I love Furtwaenler. In orchestral playing, the trend is away from his style that tends to emphasise the majesty of the music. The use of period instruments has given us a leaner, crisper Beethoven that, in the hands of a great man like John Eliot Gardiner, sounds fresh and exciting. Ironically, that style is more true to what Beethoven heard. The problem is that in the hands of a lesser light the music sounds rushed and insignificant. I heard a performance of the Third Symphony at the Proms in London a few seasons ago that made the first movement sound jolly and the funeral march, a brisk jog. The music was lost, thrown away. It wasn’t exciting. The jagged rhythmic vibrancy was gone. I understand that I am seduced by the majesty of Beethoven and have to work to fill out my interpretations with the idea that he was, after all, all a living, breathing man, but I don’t respond when the magnificence is lost completely.
I mentioned earlier the idea of making a “board” out of the music to look at the whole. I am always trying to pass that along to my students. We always look at the scores away from the piano. Looking at the score away from the piano reveals so much about its architecture. Playing it at the keyboard the illuminates sounds and colors by experimentation.
CC: You have been blessed with fine recordings – what techniques did you use to get the piano sound you wanted? And were they done in large takes or smaller ones? How much patching is done?The relationship of pianist to producer is generally considered an important one. Did you find that?
SM: I work Joe Patrych, my friend for thirty five years, as recording engineer and producer. Joe really knows more about the piano than any human I’ve come in contact with. He loves the piano and knows how to translate its sound gloriously in a recording. I trust his ear and his taste. I’m happy you like his work.
We work in complete takes. I usually make three or four complete takes of each movement and we work from there. First we select the take we think is best. Then we work within sections to find the versions that seem the most alive, the most interesting, always with an ear on keeping a line, making it work. Naturally, finger mistakes are edited out, but editing is so much more about creating a performance than correcting mistakes. We do very little patching. I would choose to leave in a section that is a bit technically uneven over replacing it with a a pristine one that says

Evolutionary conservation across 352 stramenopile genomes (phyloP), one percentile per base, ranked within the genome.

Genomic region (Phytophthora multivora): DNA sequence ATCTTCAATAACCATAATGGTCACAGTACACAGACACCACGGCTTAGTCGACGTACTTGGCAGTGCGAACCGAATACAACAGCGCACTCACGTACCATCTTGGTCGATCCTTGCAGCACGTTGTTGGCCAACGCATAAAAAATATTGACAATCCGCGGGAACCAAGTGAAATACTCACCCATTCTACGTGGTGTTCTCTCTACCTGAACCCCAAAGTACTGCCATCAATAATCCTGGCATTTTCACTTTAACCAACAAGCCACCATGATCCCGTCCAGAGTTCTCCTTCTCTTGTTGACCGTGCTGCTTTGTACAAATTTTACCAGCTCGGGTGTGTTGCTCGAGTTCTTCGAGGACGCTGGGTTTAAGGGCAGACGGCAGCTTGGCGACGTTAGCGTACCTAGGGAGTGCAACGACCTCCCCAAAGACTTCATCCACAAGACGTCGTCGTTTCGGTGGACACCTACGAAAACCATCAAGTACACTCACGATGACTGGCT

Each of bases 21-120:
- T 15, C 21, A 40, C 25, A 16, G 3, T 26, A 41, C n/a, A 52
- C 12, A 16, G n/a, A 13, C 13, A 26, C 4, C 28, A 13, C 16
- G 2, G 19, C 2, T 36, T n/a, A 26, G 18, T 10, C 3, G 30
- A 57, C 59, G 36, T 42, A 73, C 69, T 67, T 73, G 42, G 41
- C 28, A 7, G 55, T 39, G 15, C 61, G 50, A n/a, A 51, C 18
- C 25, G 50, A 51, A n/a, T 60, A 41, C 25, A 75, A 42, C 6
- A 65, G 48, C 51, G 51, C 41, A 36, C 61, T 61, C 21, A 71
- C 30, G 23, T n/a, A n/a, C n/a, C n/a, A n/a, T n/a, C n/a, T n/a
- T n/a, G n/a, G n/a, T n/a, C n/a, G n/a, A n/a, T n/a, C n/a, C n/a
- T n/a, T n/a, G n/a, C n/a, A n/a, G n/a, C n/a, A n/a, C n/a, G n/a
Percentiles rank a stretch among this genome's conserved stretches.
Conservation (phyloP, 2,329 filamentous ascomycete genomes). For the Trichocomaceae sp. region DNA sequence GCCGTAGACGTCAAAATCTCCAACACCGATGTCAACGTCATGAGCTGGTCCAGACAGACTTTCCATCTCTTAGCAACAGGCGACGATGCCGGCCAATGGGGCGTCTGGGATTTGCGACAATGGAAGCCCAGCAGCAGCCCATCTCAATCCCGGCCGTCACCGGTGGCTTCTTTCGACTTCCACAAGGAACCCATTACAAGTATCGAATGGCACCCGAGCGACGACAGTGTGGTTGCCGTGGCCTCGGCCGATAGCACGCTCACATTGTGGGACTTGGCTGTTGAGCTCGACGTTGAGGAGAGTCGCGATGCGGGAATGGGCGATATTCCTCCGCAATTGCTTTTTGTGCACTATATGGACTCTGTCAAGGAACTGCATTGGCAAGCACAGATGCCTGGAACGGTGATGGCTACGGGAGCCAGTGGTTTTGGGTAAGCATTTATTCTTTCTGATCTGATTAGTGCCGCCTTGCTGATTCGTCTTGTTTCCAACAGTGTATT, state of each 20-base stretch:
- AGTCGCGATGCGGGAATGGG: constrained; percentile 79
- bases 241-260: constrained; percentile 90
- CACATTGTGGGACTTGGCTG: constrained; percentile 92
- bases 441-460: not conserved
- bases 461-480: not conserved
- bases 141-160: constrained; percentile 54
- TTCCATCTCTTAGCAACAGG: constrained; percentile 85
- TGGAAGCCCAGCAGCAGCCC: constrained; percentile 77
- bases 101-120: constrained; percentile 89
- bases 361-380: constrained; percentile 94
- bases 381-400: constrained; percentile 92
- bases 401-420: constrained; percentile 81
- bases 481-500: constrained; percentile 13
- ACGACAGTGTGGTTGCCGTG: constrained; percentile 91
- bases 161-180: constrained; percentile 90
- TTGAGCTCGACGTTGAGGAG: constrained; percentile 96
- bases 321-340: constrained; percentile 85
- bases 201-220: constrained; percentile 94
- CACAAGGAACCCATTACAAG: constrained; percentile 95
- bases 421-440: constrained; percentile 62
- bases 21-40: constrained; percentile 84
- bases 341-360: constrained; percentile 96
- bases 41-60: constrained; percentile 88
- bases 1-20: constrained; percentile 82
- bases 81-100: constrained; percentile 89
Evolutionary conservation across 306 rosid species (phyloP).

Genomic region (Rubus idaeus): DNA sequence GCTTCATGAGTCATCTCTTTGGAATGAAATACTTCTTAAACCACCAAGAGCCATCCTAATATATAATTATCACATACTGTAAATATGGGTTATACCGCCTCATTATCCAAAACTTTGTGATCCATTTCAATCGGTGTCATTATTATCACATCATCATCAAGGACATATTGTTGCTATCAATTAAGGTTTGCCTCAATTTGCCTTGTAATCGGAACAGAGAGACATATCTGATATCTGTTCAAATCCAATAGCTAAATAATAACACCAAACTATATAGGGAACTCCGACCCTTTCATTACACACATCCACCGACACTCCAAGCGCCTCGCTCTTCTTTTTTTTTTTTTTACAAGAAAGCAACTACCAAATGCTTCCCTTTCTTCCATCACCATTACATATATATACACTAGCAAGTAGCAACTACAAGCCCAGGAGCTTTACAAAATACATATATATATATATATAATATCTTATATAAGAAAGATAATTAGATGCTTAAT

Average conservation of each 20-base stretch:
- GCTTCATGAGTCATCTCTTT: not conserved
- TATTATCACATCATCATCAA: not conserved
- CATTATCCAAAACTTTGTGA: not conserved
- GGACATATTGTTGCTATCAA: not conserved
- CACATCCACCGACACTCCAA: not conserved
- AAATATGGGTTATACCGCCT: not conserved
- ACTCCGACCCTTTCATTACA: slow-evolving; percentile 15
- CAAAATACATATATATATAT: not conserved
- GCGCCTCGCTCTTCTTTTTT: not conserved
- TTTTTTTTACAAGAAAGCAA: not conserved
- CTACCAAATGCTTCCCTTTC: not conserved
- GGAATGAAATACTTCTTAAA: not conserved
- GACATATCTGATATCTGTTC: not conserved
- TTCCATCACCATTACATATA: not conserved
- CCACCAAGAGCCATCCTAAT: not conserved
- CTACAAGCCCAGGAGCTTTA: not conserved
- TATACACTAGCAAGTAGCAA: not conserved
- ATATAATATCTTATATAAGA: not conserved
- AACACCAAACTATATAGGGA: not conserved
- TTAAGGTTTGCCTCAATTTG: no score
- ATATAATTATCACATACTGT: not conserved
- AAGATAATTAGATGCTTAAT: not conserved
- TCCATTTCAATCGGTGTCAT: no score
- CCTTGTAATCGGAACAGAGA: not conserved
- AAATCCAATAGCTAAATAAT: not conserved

It’s not a live performance. You play smaller, more subtly for a microphone than you do in a hall where you need to exaggerate to have things “read,” as an actor would say. Listening to early recordings of popular singers is interesting. Singers like Bing Crosby and Fred Astaire understood the microphone. Their recordings sound fresh, whereas singers who “let it rip” as they would in a hall sound very dated.
CC: Regarding complete Beethoven Sonata cycles, can I please ask you about ordering?. Some pianists prefer a chronological approach. What do you think if that idea? What were you trying to achieve in each of your recitals? (And does each disc follow every recital in its progaramming?)
SM: I like the chronological approach for box sets, but as I have been doing recitals as I record, I’ve tried to group them into programs that make sense. The recordings correspond to the performances. I’ve tried to keep the opus numbers together because I feel that the sonatas of any particular opus work together as a larger form, even if just in mood. After keeping those sonatas together I grouped the others into programs that worked together well taking period variety, key relationships and even relative popularity into account. On Volume 2 I liked the motivic similarities between Op. 110 and Op. 14 No.1. There are other such examples in future volumes
CC: You have a terrific sense of line (I am thinking of particularly the cantabile in Op. 13.ii). Is this almost vocal sense of line how you experience it? (many pianists claim to experience the slow movements of Mozart piano sonatas as arias in instrumental guise, for example). Again, Op. 101’s first movement is blessed with miraculously singing lines …